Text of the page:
Alternative worlds in films such as The Wizard of Oz, It's a Wonderful Life, Donnie Darko and Eternal Sunshine of the Spotless Mind offer similarities and resonances to our world, but provide a way for filmmakers to address the human condition by forming a sincere and serious connection with everyday life. An illuminating new book explores the history, background and meaning of films that feature alternative worlds - films in which characters cross back and forth between another world and our own, which bring out correspondences and resonances between the worlds they depict. The popularity of such films suggests a need to engage with important themes during troubling times, as well as to be entertained and transported, says author James Walters - rather than merely constituting part of the wider trend of adults finding comfort in books and films ostensibly for children. The films discussed in the book use the fantasy of an alternative world to debate a series of universal conditions associated with human experience: insecurity, ambition, loneliness, apprehension, bravery, vanity, inarticulateness, anxiety, ambiguity, introversion, love, and so on. Because these films are often viewed as Hollywood 'product' they don't always have the intellectual cachet of European films dealing with similar themes, but Walters suggests that there is complexity and depth behind these superficially light films. Traditionally, Realist cinema has dealt with weighty issues, but increasingly films featuring alternative worlds offer an engaging way of dealing with 'serious' content and issues. In each of the films discussed the flight from the real world results in characters having to face reality again, equipped with new knowledge and experience, enabling them to find a way of living there from that day on.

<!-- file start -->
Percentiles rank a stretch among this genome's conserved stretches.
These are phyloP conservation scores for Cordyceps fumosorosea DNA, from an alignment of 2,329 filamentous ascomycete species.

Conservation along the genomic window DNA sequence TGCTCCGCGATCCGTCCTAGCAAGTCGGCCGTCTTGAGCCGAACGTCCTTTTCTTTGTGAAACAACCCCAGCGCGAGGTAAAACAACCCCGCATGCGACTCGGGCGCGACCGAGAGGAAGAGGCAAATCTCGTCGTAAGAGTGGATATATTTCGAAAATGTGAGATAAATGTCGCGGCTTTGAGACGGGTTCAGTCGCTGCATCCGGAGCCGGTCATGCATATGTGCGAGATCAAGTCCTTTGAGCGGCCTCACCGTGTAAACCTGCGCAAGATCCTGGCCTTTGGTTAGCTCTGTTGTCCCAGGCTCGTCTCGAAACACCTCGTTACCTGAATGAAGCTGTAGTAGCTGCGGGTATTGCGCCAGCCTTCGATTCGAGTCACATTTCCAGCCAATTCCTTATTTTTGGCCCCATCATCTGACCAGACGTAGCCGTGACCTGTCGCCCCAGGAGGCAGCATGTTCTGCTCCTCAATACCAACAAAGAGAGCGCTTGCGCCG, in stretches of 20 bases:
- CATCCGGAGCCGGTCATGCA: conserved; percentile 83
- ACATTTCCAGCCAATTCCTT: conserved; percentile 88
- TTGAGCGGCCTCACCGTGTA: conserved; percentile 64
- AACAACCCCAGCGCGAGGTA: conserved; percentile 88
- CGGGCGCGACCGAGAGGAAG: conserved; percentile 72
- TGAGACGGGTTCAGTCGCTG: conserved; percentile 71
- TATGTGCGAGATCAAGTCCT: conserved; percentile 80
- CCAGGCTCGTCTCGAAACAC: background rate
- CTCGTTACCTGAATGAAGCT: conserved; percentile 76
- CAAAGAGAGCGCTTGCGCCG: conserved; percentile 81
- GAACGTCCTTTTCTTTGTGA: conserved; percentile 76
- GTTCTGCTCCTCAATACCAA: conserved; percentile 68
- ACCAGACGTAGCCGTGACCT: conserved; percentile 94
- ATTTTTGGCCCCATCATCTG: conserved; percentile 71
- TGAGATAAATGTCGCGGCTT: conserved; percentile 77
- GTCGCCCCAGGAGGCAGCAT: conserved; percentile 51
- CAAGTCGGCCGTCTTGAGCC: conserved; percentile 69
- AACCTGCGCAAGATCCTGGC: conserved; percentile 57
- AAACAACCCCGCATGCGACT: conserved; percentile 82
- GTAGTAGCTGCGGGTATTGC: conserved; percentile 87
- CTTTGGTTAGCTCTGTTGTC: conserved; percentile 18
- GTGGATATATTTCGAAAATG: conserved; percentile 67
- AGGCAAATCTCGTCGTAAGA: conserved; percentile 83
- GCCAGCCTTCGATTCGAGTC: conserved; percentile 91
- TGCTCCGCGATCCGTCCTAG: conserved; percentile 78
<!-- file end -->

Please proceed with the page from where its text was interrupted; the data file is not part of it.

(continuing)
Front Cover Preliminary Pages Contents Acknowledgements Introduction Chapter One: Establishing Contexts Part One: Imagined Worlds Chapter Two: Imagined Worlds Chapter Three: Making it Home: The Wizard of Oz (Victor Fleming, 1939) & amp The Woman in the Window (Fritz Lang, 1944) Chapter Four: Return to Innocence: Eternal Sunshine of the Spotless Mind (Michael Gondry, 2004) Part Two: Potential Worlds Chapter Five: Potential Worlds Chapter Six: Reclaiming the Real: It's a Wonderful Life (Frank Capra, 1946) Chapter Seven: The Search for Tomorrow: Groundhog Day (Harold Ramis, 1993) Part Three: Other Worlds Chapter Eight: Other Worlds Chapter Nine: Life Beyond Reason: Brigadoon (Vincente Minnelli, 1954) Chapter Ten: Rehearsal Space: Pleasantville (Gary Ross, 1998) Conclusion Filmography Bibliography Index Back Cover.
Description based on publisher supplied metadata and other sources.
Electronic reproduction. Ann Arbor, Michigan : ProQuest Ebook Central, 2021. Available via World Wide Web. Access may be limited to ProQuest Ebook Central affiliated libraries.
Print version: Walters, James Alternative Worlds in Hollywood Cinema